A pivotal scene occurs in the middle of the film. After blowing a trace on all four key criminals, Vincent is following Neil's car from a helicopter above the twinkling lights of the LA night. When he orders the helicopter to set him down and he takes over a detective's car, he is able to pull Neil over on the freeway. As the tension mounts, the hunter and hunted come face-to-face. We expect violence but we get urbanity instead. Vincent invites Neil to coffee in a diner. It is here, sitting opposite one another and on-screen for their first extended dialog together, that we learn about these two loners.

This scene was shot with no rehearsals. The actors faced each other as the two characters would, with a little anxiety and wonder. Mann allowed two cameras to shoot continuously and let the two greats verbally spar with each other.

Neil tells Vincent his life philosophy: "A guy told me one time, 'Don't let yourself get attached to anything you are not willing to walk out on in 30 seconds flat if you feel the heat around the corner.' " (Here is the meaning of the film's title.) This is his loose-grip philosophy. He has no relationships because he is not prepared to invest anything of himself in them.  As he says later, "I'm alone but I am not lonely," but he is merely fooling himself.

We can see even more clearly his approach to women in a conversation with Chris in Neil's beautiful but spartan condo overlooking the expansive Pacific Ocean. "When are you gonna get some furniture," Chris asks. "When I get around to it," Neil replies. Chris asks a second question: "When are you gonna get a lady?" Neil responds, "When I get around to it." Women mean as little to him as the furniture in his apartment. Something to buy, use, enjoy and walk away from.

Human beings were not made to live like this. We were meant to live in community, in relationships. Even from the beginning God's creation was sad and lonely without a companion (Gen. 2:18). God chose to make Eve for Adam (Gen. 2:22). And he desires that we enjoy the relationships we find ourselves in. This requires commitment, a willingness to stay put, even when the heat is on, rather than splitting thirty seconds after the heat is felt.

Vincent is not much better than Neil. He tells Neil, "My life's a disaster zone . . . . I got a wife, we're passing each other on the down-slope of a marriage -- my third -- because I spend all my time chasing guys like you around the block."  Neil comments, "Now, if you're on me and you gotta move when I move, how do you expect to keep a marriage?" Vincent's real problem, though, is summed up later by his wife, in one-short sentence, "You never told me I'd be excluded."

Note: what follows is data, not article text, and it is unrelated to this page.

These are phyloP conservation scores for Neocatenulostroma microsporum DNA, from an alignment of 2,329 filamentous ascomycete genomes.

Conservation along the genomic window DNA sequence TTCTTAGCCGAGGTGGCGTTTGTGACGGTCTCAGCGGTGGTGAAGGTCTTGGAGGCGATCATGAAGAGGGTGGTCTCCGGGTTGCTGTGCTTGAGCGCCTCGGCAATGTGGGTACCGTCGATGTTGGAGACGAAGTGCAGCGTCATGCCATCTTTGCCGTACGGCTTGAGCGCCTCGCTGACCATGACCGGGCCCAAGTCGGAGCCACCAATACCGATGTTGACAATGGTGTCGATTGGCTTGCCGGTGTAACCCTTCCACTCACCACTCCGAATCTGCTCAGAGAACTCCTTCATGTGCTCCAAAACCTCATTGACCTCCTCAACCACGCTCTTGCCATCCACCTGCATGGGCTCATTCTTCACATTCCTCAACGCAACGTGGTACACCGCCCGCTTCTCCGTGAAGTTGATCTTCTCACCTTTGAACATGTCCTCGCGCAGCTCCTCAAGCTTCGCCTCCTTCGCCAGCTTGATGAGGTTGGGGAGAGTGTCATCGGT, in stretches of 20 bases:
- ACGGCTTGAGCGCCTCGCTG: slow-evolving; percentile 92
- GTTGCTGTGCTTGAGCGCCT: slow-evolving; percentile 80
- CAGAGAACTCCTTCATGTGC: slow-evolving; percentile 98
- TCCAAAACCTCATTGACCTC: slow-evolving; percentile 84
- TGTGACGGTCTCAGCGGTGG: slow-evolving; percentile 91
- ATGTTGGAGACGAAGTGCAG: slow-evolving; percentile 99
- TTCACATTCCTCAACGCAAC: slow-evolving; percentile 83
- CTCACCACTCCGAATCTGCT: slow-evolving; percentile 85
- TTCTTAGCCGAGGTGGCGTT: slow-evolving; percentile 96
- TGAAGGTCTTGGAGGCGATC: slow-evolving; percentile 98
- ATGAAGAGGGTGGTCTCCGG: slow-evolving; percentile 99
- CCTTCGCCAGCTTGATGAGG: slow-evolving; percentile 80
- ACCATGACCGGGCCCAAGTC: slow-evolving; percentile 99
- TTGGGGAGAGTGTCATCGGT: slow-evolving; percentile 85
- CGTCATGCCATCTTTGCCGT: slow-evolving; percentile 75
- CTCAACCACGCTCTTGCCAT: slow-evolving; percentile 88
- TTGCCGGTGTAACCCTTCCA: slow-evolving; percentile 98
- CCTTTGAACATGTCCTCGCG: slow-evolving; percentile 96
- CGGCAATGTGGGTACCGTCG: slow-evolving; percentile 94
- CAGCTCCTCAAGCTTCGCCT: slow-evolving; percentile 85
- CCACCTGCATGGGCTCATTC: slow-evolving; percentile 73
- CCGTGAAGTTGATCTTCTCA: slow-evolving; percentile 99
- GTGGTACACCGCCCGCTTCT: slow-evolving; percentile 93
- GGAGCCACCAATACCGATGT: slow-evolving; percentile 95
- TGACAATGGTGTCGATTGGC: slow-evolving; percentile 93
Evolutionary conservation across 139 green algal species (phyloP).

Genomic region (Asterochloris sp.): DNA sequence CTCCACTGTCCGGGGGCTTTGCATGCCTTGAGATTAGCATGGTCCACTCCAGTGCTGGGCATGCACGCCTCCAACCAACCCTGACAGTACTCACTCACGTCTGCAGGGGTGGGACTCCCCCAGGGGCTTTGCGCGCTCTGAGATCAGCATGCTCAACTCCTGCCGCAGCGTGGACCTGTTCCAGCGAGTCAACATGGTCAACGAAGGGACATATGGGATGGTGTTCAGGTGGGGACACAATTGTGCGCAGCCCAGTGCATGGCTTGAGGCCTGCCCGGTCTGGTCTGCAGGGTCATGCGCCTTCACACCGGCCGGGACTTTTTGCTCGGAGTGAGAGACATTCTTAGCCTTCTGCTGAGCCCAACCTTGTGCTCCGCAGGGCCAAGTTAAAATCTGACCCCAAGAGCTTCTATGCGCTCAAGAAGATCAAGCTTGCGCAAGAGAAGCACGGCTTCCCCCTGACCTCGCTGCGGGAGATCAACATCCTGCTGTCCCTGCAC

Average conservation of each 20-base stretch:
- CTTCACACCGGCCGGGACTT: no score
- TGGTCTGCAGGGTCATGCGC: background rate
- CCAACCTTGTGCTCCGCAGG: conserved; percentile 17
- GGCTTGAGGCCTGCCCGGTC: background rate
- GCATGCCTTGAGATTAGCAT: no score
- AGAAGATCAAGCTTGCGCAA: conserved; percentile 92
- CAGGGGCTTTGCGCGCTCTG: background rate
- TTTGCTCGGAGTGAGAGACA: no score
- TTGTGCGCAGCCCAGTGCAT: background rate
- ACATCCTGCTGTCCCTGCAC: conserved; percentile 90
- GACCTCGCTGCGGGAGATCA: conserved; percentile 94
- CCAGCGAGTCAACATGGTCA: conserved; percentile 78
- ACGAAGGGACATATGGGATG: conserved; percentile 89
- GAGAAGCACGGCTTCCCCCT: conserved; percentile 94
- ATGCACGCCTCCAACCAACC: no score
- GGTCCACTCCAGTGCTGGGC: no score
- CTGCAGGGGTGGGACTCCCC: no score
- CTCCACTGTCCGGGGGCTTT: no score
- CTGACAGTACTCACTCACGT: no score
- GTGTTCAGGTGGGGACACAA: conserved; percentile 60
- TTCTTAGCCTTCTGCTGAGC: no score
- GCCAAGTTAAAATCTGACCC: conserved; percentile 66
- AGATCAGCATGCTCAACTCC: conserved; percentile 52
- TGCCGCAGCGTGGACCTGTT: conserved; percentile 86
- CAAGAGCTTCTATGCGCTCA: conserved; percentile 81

In trying to protect her from the ugliness of his job, Vincent is pushing her away. He is not letting her in, not allowing her to share his inner person. A marriage cannot be built on great sex, though it might be fun for a short while. It requires commitment and conversation. It demands openness and sharing. It cannot survive when one person shuts out the other. Such marriages, like Vincent's, suffocate and die.

More than this, though, Vincent's commitment to his work drives a wedges between him and his family leaving a terrible toll on his wife and stepdaughter. Justine has become a doped-out woman, feeling nothing, and Lauren feels too much, overly anxious about everything, strung out with suicidal tendencies. How sad for a man to be so successful in his career yet such a failure at home. As Jesus commented, "What good will it be for someone to gain the whole world, yet forfeit their soul?" (Matt. 16:26) Where are his priorities? Where are ours?

At the end of a lonely night out with police friends, during which Vincent runs out to attend a 911 call about a prostitute's murder, Justine cuts through Vincent's persona to nail his identity when he returns: "You don't live with me, you live among the remains of the dead people. You sift through the detritus, you read the terrain, you search for signs of passing, for the scent of your prey, and then you hunt them down. That's the only thing you're committed to. The rest is the mess you leave as you pass through."

She's right. He is a hunter, aroused by the scent of his prey. He lives for the chase, to catch criminals like Neil. His vocation is his obsession, not his family. One wins, the other loses.

But Neil and Vincent are more alike than they seem, even if they are on opposite sides of the law. Neither is prepared to hold down a relationship. Both are consummate professionals. Vincent tells Neil, "I don't know how to do anything else," to which Neil replies, "Neither do I." Vincent says, "I don't much want to either." Neil: "Neither do I." Vincent realizes that "All I am is what I'm going after." In a sense, he is Neil, but the positive flip-side of the coin. Though he is the loud, brash, passionate one of the two, he is still just like Neil.